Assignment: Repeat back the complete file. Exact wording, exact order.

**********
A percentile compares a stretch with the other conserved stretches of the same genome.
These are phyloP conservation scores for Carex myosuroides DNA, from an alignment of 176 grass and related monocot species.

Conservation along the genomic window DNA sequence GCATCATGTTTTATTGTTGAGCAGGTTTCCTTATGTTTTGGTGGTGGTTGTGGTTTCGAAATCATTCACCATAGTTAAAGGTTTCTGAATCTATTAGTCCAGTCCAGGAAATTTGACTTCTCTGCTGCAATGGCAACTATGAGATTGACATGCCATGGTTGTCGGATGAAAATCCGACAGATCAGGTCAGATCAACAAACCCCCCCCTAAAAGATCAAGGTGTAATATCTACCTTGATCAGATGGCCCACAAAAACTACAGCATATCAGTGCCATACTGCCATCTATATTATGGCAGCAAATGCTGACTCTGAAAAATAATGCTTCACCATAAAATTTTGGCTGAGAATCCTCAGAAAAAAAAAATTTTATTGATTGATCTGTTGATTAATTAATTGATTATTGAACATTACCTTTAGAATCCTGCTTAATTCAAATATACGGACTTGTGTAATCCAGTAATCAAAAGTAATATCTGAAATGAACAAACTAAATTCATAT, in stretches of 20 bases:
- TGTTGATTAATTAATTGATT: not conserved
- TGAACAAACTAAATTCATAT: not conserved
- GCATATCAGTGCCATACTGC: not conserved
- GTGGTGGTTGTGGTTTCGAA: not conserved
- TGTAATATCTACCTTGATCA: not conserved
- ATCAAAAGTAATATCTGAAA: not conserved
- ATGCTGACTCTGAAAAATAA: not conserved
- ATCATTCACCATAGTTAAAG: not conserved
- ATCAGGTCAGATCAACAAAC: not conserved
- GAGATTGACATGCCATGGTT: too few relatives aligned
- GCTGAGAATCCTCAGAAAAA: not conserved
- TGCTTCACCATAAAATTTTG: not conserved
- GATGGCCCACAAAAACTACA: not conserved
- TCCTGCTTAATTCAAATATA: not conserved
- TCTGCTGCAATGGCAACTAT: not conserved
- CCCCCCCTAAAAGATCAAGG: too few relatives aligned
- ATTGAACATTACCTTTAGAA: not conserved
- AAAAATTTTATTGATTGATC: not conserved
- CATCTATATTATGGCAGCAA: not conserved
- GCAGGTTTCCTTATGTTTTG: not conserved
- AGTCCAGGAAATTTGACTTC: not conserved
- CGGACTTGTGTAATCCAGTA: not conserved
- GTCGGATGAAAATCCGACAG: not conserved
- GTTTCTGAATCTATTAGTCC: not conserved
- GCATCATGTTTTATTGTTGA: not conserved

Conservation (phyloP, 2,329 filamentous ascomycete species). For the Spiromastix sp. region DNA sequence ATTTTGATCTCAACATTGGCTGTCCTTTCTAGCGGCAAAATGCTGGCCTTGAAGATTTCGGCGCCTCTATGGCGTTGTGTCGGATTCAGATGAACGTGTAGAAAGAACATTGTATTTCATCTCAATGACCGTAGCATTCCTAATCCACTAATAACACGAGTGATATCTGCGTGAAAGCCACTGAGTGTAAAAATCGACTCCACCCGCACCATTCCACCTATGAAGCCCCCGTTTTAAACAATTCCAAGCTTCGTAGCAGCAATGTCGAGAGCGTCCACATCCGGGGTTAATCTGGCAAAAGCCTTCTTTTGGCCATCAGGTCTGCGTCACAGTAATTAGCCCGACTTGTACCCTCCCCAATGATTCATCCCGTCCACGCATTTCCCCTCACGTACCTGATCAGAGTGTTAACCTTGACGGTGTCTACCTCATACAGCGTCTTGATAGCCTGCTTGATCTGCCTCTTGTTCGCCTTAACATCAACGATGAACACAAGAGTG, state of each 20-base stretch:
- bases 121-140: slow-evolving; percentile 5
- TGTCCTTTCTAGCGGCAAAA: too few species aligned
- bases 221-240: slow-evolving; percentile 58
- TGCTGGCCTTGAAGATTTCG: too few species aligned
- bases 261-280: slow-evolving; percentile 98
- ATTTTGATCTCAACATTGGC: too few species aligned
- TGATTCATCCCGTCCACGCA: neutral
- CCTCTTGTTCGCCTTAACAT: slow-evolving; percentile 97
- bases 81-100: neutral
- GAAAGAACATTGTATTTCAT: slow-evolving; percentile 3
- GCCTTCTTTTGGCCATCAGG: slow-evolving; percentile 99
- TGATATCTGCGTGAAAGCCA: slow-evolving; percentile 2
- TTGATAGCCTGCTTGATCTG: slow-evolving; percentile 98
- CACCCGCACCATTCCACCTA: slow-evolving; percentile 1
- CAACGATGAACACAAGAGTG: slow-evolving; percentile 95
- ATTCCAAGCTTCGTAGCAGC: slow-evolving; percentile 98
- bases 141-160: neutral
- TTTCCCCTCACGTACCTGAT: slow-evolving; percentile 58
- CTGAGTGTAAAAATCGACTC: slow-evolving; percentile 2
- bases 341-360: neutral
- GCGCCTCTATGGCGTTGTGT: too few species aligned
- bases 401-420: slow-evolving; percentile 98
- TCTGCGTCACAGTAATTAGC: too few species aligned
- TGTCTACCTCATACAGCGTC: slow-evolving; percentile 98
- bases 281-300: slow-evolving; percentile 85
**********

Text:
A percentile compares a stretch with the other conserved stretches of the same genome.
These are phyloP conservation scores for Carex myosuroides DNA, from an alignment of 176 grass and related monocot species.

Conservation along the genomic window DNA sequence GCATCATGTTTTATTGTTGAGCAGGTTTCCTTATGTTTTGGTGGTGGTTGTGGTTTCGAAATCATTCACCATAGTTAAAGGTTTCTGAATCTATTAGTCCAGTCCAGGAAATTTGACTTCTCTGCTGCAATGGCAACTATGAGATTGACATGCCATGGTTGTCGGATGAAAATCCGACAGATCAGGTCAGATCAACAAACCCCCCCCTAAAAGATCAAGGTGTAATATCTACCTTGATCAGATGGCCCACAAAAACTACAGCATATCAGTGCCATACTGCCATCTATATTATGGCAGCAAATGCTGACTCTGAAAAATAATGCTTCACCATAAAATTTTGGCTGAGAATCCTCAGAAAAAAAAAATTTTATTGATTGATCTGTTGATTAATTAATTGATTATTGAACATTACCTTTAGAATCCTGCTTAATTCAAATATACGGACTTGTGTAATCCAGTAATCAAAAGTAATATCTGAAATGAACAAACTAAATTCATAT, in stretches of 20 bases:
- TGTTGATTAATTAATTGATT: not conserved
- TGAACAAACTAAATTCATAT: not conserved
- GCATATCAGTGCCATACTGC: not conserved
- GTGGTGGTTGTGGTTTCGAA: not conserved
- TGTAATATCTACCTTGATCA: not conserved
- ATCAAAAGTAATATCTGAAA: not conserved
- ATGCTGACTCTGAAAAATAA: not conserved
- ATCATTCACCATAGTTAAAG: not conserved
- ATCAGGTCAGATCAACAAAC: not conserved
- GAGATTGACATGCCATGGTT: too few relatives aligned
- GCTGAGAATCCTCAGAAAAA: not conserved
- TGCTTCACCATAAAATTTTG: not conserved
- GATGGCCCACAAAAACTACA: not conserved
- TCCTGCTTAATTCAAATATA: not conserved
- TCTGCTGCAATGGCAACTAT: not conserved
- CCCCCCCTAAAAGATCAAGG: too few relatives aligned
- ATTGAACATTACCTTTAGAA: not conserved
- AAAAATTTTATTGATTGATC: not conserved
- CATCTATATTATGGCAGCAA: not conserved
- GCAGGTTTCCTTATGTTTTG: not conserved
- AGTCCAGGAAATTTGACTTC: not conserved
- CGGACTTGTGTAATCCAGTA: not conserved
- GTCGGATGAAAATCCGACAG: not conserved
- GTTTCTGAATCTATTAGTCC: not conserved
- GCATCATGTTTTATTGTTGA: not conserved

Conservation (phyloP, 2,329 filamentous ascomycete species). For the Spiromastix sp. region DNA sequence ATTTTGATCTCAACATTGGCTGTCCTTTCTAGCGGCAAAATGCTGGCCTTGAAGATTTCGGCGCCTCTATGGCGTTGTGTCGGATTCAGATGAACGTGTAGAAAGAACATTGTATTTCATCTCAATGACCGTAGCATTCCTAATCCACTAATAACACGAGTGATATCTGCGTGAAAGCCACTGAGTGTAAAAATCGACTCCACCCGCACCATTCCACCTATGAAGCCCCCGTTTTAAACAATTCCAAGCTTCGTAGCAGCAATGTCGAGAGCGTCCACATCCGGGGTTAATCTGGCAAAAGCCTTCTTTTGGCCATCAGGTCTGCGTCACAGTAATTAGCCCGACTTGTACCCTCCCCAATGATTCATCCCGTCCACGCATTTCCCCTCACGTACCTGATCAGAGTGTTAACCTTGACGGTGTCTACCTCATACAGCGTCTTGATAGCCTGCTTGATCTGCCTCTTGTTCGCCTTAACATCAACGATGAACACAAGAGTG, state of each 20-base stretch:
- bases 121-140: slow-evolving; percentile 5
- TGTCCTTTCTAGCGGCAAAA: too few species aligned
- bases 221-240: slow-evolving; percentile 58
- TGCTGGCCTTGAAGATTTCG: too few species aligned
- bases 261-280: slow-evolving; percentile 98
- ATTTTGATCTCAACATTGGC: too few species aligned
- TGATTCATCCCGTCCACGCA: neutral
- CCTCTTGTTCGCCTTAACAT: slow-evolving; percentile 97
- bases 81-100: neutral
- GAAAGAACATTGTATTTCAT: slow-evolving; percentile 3
- GCCTTCTTTTGGCCATCAGG: slow-evolving; percentile 99
- TGATATCTGCGTGAAAGCCA: slow-evolving; percentile 2
- TTGATAGCCTGCTTGATCTG: slow-evolving; percentile 98
- CACCCGCACCATTCCACCTA: slow-evolving; percentile 1
- CAACGATGAACACAAGAGTG: slow-evolving; percentile 95
- ATTCCAAGCTTCGTAGCAGC: slow-evolving; percentile 98
- bases 141-160: neutral
- TTTCCCCTCACGTACCTGAT: slow-evolving; percentile 58
- CTGAGTGTAAAAATCGACTC: slow-evolving; percentile 2
- bases 341-360: neutral
- GCGCCTCTATGGCGTTGTGT: too few species aligned
- bases 401-420: slow-evolving; percentile 98
- TCTGCGTCACAGTAATTAGC: too few species aligned
- TGTCTACCTCATACAGCGTC: slow-evolving; percentile 98
- bases 281-300: slow-evolving; percentile 85